Oxfam Australia is calling on the Federal Government to urgently do everything in its power to ensure all those at risk are able to leave Afghanistan safely, as reports emerge that evacuation missions will soon begin to wind down ahead of the US military’s departure, one week from today.
The aid organisation’s Chief Executive Lyn Morgain said that, as a country that spent 20 years involved in a conflict on Afghanistan soil, which took the lives of tens of thousands of civilians, Australia had a moral obligation to see this evacuation mission through to its completion.
“Now is the moment for the Australian Government to use all measures available to ensure those who fear for their safety have the best possible chance of evacuating the country in time.”
Ms Morgain also urged the Australian Government to commit to playing a role in monitoring and protecting the human rights of those who will remain in the country, and providing additional aid in response to the emerging humanitarian crisis.
Oxfam has been implementing women’s economic empowerment programs in Afghanistan for six years with the support of the Australian Government. The agency is calling for Afghan citizens who have worked with international NGOs, women’s rights activists, human rights defenders, LGBTIQ+ people and advocates, media, women and girls, and members of ethnic and religious minority groups to be provided with urgent assistance if they seek to leave the country for fear of persecution.
Ms Morgain said the Government’s response to the urgent and critical need for humanitarian support should include the provision of additional places now for refugees on top of the existing humanitarian program.
“Even before this latest development, Afghanistan was already facing multiple challenges including COVID-19 and a hunger crisis, with many already forced from their homes due to conflict and drought,” Ms Morgain said.
“As we did in 2015 for Syrian and Iraqi refugees, we must acknowledge the extraordinary nature of this situation by committing further places for Afghan people fleeing persecution. Canada has pledged an additional 20,000 places, and we should match that.”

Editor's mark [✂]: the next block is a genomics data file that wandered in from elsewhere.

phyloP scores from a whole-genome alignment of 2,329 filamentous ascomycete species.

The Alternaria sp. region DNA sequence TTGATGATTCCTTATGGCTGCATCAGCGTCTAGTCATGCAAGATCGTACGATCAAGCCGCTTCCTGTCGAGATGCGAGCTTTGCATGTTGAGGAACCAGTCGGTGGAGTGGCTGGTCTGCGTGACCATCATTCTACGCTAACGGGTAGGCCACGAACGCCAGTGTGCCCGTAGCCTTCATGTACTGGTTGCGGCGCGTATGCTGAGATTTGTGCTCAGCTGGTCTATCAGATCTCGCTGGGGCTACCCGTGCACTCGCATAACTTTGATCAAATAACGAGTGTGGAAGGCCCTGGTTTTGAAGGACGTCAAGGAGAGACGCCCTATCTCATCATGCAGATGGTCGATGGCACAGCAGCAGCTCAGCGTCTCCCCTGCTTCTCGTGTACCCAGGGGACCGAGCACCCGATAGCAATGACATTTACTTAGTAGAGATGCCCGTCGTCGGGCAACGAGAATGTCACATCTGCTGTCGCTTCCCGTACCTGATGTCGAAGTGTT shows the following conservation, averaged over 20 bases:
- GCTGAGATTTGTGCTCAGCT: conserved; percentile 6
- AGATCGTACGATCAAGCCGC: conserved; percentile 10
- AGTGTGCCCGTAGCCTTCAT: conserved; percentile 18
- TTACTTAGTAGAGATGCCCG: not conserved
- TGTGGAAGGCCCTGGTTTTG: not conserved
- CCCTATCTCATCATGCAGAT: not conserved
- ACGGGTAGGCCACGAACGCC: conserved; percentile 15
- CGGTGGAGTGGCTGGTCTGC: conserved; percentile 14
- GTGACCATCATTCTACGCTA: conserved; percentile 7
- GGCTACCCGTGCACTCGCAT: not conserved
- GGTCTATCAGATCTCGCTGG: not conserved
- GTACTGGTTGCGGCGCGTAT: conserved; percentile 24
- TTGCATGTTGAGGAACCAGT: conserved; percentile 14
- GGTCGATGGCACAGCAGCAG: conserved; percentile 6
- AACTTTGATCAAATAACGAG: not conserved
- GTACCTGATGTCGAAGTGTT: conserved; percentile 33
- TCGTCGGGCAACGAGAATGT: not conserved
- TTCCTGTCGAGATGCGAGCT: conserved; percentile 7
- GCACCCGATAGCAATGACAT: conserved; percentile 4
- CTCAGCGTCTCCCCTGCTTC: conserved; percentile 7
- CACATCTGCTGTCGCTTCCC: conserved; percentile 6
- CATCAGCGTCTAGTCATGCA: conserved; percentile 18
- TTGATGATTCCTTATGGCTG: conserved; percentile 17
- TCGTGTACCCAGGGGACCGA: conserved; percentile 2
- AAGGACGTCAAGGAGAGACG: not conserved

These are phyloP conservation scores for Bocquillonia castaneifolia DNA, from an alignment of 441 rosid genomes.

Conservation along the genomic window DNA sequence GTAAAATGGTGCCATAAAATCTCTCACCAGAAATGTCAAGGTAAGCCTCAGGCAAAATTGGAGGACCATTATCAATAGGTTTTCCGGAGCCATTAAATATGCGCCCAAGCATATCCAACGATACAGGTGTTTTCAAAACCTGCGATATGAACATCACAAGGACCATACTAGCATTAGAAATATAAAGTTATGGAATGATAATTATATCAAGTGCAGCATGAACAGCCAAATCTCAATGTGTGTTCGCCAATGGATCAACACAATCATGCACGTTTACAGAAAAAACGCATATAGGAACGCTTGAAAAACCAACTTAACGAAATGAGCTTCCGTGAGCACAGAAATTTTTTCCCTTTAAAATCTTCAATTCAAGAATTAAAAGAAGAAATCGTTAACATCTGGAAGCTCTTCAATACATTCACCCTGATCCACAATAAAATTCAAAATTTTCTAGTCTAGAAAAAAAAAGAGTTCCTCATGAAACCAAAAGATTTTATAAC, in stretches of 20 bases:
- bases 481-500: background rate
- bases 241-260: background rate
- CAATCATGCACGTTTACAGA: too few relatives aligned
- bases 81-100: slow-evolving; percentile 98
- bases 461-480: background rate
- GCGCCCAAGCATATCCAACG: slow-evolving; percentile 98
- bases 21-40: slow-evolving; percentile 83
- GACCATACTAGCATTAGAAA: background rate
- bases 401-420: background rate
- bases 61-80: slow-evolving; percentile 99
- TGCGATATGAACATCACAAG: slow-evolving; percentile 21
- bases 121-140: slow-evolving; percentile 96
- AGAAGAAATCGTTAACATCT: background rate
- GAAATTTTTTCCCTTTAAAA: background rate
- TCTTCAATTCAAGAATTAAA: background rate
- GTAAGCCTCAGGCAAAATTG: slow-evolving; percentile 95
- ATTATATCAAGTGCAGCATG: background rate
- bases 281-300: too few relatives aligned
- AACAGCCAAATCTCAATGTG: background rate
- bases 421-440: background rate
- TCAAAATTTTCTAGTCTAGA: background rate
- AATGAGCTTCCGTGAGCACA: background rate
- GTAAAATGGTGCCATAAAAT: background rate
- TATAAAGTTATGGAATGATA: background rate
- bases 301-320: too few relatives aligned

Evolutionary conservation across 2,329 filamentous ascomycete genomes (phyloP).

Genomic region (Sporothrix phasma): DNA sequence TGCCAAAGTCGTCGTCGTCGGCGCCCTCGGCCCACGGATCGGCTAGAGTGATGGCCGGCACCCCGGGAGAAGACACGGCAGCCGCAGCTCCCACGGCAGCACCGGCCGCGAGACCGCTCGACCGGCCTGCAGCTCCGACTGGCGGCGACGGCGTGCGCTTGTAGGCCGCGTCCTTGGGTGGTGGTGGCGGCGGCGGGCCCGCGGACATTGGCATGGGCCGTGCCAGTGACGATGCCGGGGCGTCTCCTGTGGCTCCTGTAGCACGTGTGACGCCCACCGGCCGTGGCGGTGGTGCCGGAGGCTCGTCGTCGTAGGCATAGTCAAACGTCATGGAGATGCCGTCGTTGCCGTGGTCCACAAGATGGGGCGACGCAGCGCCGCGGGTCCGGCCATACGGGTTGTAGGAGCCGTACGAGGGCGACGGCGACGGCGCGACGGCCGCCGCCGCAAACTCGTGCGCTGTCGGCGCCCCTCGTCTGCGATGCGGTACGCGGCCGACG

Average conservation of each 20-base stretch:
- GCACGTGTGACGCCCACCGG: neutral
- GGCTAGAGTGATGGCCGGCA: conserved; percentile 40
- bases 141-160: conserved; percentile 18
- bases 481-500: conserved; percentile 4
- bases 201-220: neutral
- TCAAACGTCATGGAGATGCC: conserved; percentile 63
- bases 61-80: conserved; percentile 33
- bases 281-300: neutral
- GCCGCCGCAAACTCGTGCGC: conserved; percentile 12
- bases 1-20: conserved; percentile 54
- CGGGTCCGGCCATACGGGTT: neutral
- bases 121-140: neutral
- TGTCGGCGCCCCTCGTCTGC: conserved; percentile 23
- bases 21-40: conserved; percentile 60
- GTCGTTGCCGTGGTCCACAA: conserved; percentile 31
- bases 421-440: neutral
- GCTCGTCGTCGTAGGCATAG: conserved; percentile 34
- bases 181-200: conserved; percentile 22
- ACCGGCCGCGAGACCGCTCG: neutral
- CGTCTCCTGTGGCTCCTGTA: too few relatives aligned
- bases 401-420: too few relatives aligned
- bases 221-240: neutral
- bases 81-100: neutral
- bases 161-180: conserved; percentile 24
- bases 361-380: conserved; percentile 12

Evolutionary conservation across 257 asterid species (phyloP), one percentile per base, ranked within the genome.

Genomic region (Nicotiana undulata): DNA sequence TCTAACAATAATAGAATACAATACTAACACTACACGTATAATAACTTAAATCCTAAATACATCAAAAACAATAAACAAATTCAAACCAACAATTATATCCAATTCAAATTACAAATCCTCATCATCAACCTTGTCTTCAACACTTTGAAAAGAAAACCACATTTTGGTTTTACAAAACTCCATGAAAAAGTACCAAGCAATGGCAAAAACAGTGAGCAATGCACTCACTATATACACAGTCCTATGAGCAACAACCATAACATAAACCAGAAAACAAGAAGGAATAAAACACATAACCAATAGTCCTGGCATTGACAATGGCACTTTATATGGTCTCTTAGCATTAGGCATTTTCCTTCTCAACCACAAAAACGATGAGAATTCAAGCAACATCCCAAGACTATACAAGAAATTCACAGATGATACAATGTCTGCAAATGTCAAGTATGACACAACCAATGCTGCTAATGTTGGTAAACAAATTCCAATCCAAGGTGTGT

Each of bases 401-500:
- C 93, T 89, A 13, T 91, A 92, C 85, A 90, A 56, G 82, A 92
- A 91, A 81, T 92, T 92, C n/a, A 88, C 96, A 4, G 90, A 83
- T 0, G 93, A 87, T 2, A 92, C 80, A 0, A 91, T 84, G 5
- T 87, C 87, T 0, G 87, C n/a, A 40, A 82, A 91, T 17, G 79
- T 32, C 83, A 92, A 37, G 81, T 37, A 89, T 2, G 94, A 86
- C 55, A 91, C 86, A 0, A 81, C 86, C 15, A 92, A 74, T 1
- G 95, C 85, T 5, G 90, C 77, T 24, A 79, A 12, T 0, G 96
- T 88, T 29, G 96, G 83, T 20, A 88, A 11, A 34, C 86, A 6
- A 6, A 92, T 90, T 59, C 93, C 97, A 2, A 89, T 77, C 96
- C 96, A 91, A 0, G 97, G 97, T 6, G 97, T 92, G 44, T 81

Oxfam Australia has shared its concerns with Prime Minister Morrison as violence and chaos continues to trap people in their homes in Kabul and prevent those with visas from getting to the airport, and as confusion reigns over who is eligible for Australian Government assistance.
Ms Morgain said support should also be extended to those people already in third countries and those living in Australia on temporary visas and their families – as well as those left behind.
“While we continue to hope for peace for the people of Afghanistan, now is a time of great uncertainty and instability,” Ms Morgain said. “We cannot wash our hands of this situation because our military involvement in the country has come to an end.”
“As the situation settles in the coming weeks, months and years, we believe the Australian Government has an important role to play alongside other national governments, the United Nations and global institutions to monitor and protect the human rights of citizens continuing to live in Afghanistan.
“The Australian Government must also contribute its fair share to responding to any humanitarian crisis that emerges in the coming weeks and months, by committing additional funding to support those on the ground to respond.”
Last week, Oxfam joined more than 300 organisations signing onto a joint letter outlining seven urgent actions the Government should take to respond to the growing crisis in Afghanistan.
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